I know she is just one example but she does sound very envious of her dental hygienist. This is why I'm curious about your career change. No offense meant in any way.
 
OP
SouthernRDH
Aug 19, 2017
9
6
Status
Pre-Dental
Hi. I don't mind the questions, and I am not offended at all. To be quite honest, I love being a dental hygienist, it is a very rewarding career. However, I am considering dental school because I basically want to be my own boss. I have almost 20 years experience in the dental field. At age 19, I began as a dental assistant. I've worked in the dental lab, and even worked the front desk and filed insurance claims. I decided to go back to school to be a hygienist and graduated from Dental Hygiene school at age 30. I've been a dental hygienist for 9 years, and now at the ripe old age of 39, I am considering completing the prerequisites to apply to dental school. Some may think it's crazy to embark on that journey at my age, but even if I don't get out of dental school until I'm in my mid forties, I still have twenty or more years left to work. Twenty or more years of letting someone else be my boss! So, back to why I'd like to be my own boss in the field of dentistry. I have had the pleasure of working for many dentists over the years, some great ones, some not so great. I'm just tired of working so hard to make someone else so much money. Quite frankly, often times I find some of their treatment questionable, and ethically that truly bothers me. After 20 years experience, even though all dentists treat differently, some are more conservative, some are more aggressive, I find myself nodding my head at their treatment recommendations quite often. Yes, I know a hygienist can not diagnose or recommend treatment, however with my experience, I can tell when treatment is questionable or not. My consideration of dental school isn't necessarily about the money either. I have been very fortunate as a hygienist, I've made at least 70K per year the last few years, and should make even more than that this year. Yes, some may find that hard to believe, but it's true. With that being said, I work 5 days a week doing assisted hygiene, and I stay very busy. That's above average for a dental hygienist, in most areas, in case you were wandering. It's very difficult when your overworked and underappreciated. I live in a small community, so if and when I get out of dental school, I don't want to start a huge bustling dental practice. I want a small intimate practice, with a spa like setting. The great thing about myself and my experience is that I know alot more about running a dental practice than the average Joe getting out of dental school. Also, I can adequately see my patients for their cleanings until my practice is built up enough to cover the cost of a hygienist. We all know that dentists are not adequately trained to do cleanings. Maybe a simple prophy, but not perio treatment. Heck, I wasn't adequately trained until out of school and practicing for a while. Lol. Unfortunately, I don't live in a state where hygienists can open their own practices, if I did, I'd be very happy doing that. However, that's never going to happen as long as dentists are running the state board. Why would they ever agree to that? Imagine the money they would lose. Basically the bottom line is, I want to go to dental school so I can make my own schedule, give patients quality dentistry, and of course the extra money is just an added bonus. If I were you, I'd pursue a degree in dentistry. I was in your exact position almost nineteen years ago, and the one thing holding me back from actually going back to school right now is my age. I've often wanted to kick myself for not doing it when I was younger. You're so young, and the sky's the limit! Please don't let anyone discourage you from following your dreams!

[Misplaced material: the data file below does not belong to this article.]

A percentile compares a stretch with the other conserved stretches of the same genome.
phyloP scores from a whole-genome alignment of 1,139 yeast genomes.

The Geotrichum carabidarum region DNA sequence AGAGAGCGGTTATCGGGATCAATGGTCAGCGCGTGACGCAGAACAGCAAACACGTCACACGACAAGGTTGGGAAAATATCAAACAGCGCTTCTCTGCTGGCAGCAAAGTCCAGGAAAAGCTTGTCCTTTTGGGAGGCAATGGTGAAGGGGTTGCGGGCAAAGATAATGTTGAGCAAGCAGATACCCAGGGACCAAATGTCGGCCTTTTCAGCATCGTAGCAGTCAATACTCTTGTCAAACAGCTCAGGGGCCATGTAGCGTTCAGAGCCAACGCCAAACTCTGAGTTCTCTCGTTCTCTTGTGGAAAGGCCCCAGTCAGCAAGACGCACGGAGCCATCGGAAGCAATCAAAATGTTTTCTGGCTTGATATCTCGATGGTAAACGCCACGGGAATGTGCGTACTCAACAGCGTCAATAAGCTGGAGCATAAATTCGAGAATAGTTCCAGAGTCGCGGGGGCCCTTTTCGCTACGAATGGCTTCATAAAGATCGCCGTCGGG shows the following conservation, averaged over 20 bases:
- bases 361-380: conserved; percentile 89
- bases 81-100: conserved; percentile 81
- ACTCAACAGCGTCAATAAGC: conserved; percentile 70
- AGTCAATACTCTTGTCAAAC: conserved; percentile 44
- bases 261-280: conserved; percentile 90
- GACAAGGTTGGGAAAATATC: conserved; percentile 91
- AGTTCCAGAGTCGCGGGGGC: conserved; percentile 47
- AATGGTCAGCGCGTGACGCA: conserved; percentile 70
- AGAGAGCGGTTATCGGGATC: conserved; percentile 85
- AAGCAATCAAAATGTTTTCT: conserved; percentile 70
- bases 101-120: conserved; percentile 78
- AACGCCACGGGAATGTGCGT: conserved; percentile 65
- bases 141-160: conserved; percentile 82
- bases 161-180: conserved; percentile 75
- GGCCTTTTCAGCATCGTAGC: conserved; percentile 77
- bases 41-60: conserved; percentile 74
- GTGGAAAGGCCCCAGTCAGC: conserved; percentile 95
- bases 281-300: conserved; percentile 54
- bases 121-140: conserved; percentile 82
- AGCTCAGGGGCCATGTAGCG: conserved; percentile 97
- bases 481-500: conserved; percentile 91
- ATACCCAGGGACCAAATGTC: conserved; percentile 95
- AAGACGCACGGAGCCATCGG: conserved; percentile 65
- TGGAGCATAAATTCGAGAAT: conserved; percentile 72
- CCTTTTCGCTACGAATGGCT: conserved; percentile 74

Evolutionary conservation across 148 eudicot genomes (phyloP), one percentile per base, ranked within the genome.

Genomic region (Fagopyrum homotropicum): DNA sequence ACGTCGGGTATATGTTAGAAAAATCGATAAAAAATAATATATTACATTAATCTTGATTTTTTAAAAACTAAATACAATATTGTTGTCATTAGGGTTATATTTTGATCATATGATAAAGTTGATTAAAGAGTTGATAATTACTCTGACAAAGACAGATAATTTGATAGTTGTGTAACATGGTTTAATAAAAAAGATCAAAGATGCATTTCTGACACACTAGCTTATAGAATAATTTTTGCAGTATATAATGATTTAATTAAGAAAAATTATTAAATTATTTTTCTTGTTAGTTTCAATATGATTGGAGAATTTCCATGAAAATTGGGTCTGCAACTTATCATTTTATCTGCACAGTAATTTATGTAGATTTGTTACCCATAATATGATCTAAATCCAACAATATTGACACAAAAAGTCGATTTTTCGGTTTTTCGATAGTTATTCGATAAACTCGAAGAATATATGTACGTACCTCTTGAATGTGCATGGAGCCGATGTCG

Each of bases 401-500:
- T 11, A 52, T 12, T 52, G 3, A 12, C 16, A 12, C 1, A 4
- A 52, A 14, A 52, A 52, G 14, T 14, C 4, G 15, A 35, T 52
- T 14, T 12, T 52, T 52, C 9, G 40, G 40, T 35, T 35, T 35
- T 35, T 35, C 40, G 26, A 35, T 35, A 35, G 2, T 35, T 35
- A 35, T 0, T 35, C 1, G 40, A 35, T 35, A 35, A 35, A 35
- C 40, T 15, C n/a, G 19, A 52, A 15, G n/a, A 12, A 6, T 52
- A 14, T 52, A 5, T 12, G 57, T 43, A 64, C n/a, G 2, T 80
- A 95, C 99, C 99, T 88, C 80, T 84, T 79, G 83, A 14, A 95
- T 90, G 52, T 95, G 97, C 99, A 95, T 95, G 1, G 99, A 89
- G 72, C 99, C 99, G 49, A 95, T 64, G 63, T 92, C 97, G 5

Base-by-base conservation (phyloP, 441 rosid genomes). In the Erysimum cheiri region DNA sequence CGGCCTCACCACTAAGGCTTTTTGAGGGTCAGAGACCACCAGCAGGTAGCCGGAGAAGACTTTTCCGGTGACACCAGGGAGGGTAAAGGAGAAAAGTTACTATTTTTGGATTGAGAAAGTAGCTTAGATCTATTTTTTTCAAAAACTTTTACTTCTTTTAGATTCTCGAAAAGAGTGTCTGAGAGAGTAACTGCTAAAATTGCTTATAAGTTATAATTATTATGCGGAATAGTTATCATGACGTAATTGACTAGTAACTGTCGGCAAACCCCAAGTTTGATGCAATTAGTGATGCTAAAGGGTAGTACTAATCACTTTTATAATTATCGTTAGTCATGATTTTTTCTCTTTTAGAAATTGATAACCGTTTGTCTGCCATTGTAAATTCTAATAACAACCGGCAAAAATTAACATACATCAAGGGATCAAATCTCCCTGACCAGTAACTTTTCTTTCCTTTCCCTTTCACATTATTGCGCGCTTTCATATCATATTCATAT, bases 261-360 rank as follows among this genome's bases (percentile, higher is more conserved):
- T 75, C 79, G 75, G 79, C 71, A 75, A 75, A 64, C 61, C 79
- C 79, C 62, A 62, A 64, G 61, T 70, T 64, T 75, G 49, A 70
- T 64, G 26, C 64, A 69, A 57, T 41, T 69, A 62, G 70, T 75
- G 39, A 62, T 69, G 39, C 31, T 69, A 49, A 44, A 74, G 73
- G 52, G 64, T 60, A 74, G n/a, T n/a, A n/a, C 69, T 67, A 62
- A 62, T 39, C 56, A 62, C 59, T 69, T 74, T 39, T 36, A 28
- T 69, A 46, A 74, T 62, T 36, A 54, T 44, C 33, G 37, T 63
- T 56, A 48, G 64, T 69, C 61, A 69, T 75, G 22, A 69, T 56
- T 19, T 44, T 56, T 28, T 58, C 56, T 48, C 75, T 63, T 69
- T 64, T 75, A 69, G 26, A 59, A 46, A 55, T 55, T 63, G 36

Last edited:

Kosori

2+ Year Member
Feb 23, 2017
8
12
Status
Pre-Dental
Fellow CRDH here! I'm finishing up my last course to gain my BAS in dental hygiene. I also start my pre-req courses next week. For me the best decision was stick with the DH major. I'm a practical person, I have no use for a bio major besides the pre-req for dental school. So far, I have applied the knowledge that I've gained through my DH major into my hygiene life.
 

amariesa

5+ Year Member
Oct 1, 2013
254
249
So if you are here for peoples opinion, then Im sorry if I am direct with mine. You really need to think this over again. You are wrong. Just follow me down this rabbit hole of dental education calculations for a bit and maybe the numbers (like your age or how much you make) is a lil off but they are generally correct. Think about this:

You are 39 and lets say you do a bachelors in science right away. So that is you at 43 years old with 60k student debt, and 4 years of 40 hour work weeks and night classes, maybe missed hygienist income from taking labs that arent offered at night. Then you get into dental school right away and you have to quit your secure job of 70k a year to pay 110k a year for schooling. Thats losing 180k a year taking into account opportunity cost. When you graduate at 47, you have spend the last 8 years of your life studying and toiling to end up (60k + 4x180k) = 780k behind where you would of been if you were a dental hygienist. Of course I am basing this 0% interest in the past 8 years. HA!

Ok, you come out with half a million in debt, 47, and now you begin as an associate in dentistry and save for a couple of years/ get a couple years of experience before opening your own practice. Say you make 120k a year as an associate, after taxes is 80k. Then after 6% interest on a 500k student loan debt, you have 30k a year of interest to pay. So you have 50k a year to live off of and pay off your 500k debt. Cool, so at 47 you live like a student on 20k a year and pay 30k to your 500k of actual debt. Lets say you did well for 3 years and paid off 100k debt and now you have 400k debt at 50 and you are looking to open up your own practice...which is a tidy 6 figure sum to 7 figures. When are you ever going to be out of debt? Its really rough.